Wide receiver: Darrell Jackson, third round, 2000. There's no obvious option here for the Seahawks, but Jackson is third on the team's all-time receiving list with 7,132 yards. Only Steve Largent (whom the team traded for) has more receiving touchdowns than Jackson in Seahawks franchise history.

Tight end: Christian Fauria, second round, 1995, Colorado. The Seahawks haven't had a lot of success drafting tight ends, but Fauria's 166 career receptions with Seattle are the most by a player at his position in franchise history. He started 73 games in seven seasons for the Seahawks.

Tackle: Walter Jones, first round, 1997, Florida State. He's the easiest pick on this list. Jones was inducted into the Hall of Fame in 2014 after a 12-year career in which he started 180 games for the Seahawks. Jones made the Pro Bowl nine times and is considered one of the greatest left tackles of all time.

Guard: Steve Hutchinson, first round, 2001, Michigan. He spent the first five years of his career with the Seahawks, starting 68 games and making the Pro Bowl three times. Hutchinson continued his career with the Minnesota Vikings where he started 89 games and made four more Pro Bowls.

Center: Max Unger, second round, 2009, Oregon. The best center the Seahawks ever drafted was Kevin Mawae (second round, 1994). But he didn't earn Pro Bowl recognition until he joined the New York Jets, so Unger gets the nod. Unger started 67 games in six seasons with the Seahawks, making the Pro Bowl twice, before being traded to the New Orleans Saints as part of the Jimmy Graham deal.

DEFENSE

End: Michael Sinclair, sixth round, 1991, East New Mexico. He totaled 73.5 sacks in 10 seasons with the Seahawks -- second-most in franchise history. In 1998, Sinclair's 16.5 sacks were tops in the NFL. He made the Pro Bowl three times. Jacob Green (first round, 1980) had 97.5 career sacks and is also a consideration, but since Sinclair was a sixth-round selection, he gets the nod.

Tackle: Cortez Kennedy, first round, 1990, Miami. Like Jones on the offensive side of the ball, Kennedy is a no-brainer. He was an eight-time Pro Bowler and was inducted into the Hall of Fame in 2012. Kennedy started 153 games in his career and had 58 sacks.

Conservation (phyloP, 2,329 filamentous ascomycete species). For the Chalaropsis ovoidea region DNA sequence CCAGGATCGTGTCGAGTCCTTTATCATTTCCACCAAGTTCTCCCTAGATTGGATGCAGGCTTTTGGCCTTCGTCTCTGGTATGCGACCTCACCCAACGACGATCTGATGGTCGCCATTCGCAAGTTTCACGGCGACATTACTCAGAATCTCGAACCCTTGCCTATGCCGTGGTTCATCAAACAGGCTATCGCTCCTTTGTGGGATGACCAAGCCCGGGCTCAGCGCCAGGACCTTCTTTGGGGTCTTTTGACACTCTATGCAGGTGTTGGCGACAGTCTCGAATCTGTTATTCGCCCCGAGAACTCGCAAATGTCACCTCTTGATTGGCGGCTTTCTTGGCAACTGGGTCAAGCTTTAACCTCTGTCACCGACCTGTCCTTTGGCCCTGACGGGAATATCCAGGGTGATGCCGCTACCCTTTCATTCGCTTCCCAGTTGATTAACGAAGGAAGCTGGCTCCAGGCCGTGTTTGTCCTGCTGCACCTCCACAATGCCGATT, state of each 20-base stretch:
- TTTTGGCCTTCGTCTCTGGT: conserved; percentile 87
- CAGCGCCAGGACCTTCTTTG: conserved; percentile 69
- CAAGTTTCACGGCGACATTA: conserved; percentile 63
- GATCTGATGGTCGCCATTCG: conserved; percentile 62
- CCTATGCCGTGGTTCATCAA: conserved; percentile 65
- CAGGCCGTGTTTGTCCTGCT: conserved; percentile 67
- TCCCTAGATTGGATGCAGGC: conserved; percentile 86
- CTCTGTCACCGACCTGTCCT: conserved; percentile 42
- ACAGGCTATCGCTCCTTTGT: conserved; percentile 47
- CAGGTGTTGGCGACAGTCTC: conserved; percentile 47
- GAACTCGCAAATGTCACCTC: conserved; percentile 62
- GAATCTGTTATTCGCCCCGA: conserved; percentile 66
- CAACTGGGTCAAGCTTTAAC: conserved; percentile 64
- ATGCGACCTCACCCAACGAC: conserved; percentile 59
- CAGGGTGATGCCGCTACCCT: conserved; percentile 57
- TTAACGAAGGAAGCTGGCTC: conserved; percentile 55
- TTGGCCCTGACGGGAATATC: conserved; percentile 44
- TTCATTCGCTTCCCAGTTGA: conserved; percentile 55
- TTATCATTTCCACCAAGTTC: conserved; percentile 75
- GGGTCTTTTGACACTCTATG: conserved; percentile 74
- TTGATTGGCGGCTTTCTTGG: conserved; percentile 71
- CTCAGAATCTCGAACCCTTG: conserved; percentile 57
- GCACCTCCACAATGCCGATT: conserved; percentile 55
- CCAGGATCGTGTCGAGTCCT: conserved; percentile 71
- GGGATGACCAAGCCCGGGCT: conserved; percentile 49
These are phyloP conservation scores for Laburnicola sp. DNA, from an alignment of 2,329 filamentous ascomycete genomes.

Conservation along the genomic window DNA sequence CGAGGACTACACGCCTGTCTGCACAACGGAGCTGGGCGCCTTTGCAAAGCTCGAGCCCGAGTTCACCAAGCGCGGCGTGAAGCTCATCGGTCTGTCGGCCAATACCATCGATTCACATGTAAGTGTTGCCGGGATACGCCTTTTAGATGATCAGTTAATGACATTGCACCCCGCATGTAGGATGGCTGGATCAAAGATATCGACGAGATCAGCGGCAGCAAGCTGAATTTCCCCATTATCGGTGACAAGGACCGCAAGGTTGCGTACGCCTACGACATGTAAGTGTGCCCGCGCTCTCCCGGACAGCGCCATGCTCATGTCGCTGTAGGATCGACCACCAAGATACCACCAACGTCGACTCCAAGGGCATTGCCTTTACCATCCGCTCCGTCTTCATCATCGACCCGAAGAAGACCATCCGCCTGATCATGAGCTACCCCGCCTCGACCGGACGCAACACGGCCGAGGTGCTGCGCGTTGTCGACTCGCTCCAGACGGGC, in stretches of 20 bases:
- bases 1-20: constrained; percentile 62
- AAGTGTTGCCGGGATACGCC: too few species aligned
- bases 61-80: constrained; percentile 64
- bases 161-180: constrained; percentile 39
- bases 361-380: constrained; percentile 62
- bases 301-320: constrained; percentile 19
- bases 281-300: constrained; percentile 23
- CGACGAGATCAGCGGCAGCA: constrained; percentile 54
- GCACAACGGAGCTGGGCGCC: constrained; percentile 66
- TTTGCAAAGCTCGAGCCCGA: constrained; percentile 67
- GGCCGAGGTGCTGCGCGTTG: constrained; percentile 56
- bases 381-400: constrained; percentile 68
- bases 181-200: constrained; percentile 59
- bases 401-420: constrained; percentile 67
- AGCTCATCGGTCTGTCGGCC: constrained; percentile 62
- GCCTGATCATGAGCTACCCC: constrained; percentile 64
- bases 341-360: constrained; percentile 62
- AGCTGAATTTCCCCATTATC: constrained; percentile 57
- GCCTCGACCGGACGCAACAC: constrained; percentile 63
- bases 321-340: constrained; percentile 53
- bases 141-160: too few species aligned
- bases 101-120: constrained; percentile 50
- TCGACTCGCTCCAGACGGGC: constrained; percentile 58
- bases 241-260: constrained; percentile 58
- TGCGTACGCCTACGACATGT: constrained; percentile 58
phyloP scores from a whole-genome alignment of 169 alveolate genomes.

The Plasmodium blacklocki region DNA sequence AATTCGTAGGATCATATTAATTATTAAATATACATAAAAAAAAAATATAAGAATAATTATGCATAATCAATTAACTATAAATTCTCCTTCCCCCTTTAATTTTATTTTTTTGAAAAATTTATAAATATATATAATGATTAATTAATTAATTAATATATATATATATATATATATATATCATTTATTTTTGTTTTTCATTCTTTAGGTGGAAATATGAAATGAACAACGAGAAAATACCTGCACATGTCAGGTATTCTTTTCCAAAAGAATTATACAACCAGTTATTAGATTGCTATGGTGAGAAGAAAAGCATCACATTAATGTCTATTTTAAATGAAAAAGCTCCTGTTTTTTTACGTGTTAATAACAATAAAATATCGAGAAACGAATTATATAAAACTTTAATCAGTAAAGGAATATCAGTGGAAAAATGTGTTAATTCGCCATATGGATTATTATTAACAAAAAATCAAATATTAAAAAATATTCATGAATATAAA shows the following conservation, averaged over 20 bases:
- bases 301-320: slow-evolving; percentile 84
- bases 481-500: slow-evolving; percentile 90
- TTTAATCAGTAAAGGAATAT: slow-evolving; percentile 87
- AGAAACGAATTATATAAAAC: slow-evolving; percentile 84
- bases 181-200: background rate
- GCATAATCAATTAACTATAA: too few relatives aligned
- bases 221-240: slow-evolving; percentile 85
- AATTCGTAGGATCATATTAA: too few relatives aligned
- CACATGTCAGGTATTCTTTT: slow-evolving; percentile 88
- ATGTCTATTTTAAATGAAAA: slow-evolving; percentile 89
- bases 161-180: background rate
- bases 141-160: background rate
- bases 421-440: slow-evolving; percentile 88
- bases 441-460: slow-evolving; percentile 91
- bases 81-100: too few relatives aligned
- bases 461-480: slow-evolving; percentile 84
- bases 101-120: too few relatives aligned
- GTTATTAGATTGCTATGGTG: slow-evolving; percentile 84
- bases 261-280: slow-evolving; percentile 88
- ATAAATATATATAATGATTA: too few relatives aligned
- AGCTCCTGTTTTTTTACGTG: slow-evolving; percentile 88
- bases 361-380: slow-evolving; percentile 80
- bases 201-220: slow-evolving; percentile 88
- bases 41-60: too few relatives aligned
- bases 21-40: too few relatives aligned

Linebacker: Bobby Wagner, second round, 2012, Utah State. A three-time Pro Bowler, Wagner has been the quarterback on a defense that has led the NFL in fewest points allowed in four of the past five seasons. Wagner led the NFL in tackles in 2016, and at only 27 years old, still has plenty of great football ahead of him.

Cornerback: Richard Sherman, fifth round, 2011, Stanford. One of the great value picks in NFL history, Sherman has 30 interceptions since entering the league -- 10 more than any other cornerback during that span. He's a four-time Pro Bowler and has never missed a game in his career.

Safety: Kenny Easley, first round, 1981, UCLA. A strong case can be made for the Seahawks' current safeties -- Earl Thomas and Kam Chancellor -- but Easley is already a Hall of Famer and gets the nod. The five-time Pro Bowler was the NFL's Defensive Player of the Year in 1984 and will be officially inducted into Canton this summer.

SPECIAL TEAMS

Kicker: Josh Brown, seventh round, 2003, Nebraska. There aren't a lot of choices here, and no team should ever draft a kicker, but Brown is the best of the group. He made 80 percent of his field goal attempts and 223 of 224 extra points in five seasons with the Seahawks.

Punter: Ryan Plackemeier, seventh round, 2006, Wake Forest. The Seahawks have somehow spent a draft pick on a punter six times in franchise history. None of those six punters ever made a Pro Bowl. Plackemeier lasted only two seasons with the Seahawks, but at least he was a seventh-round pick.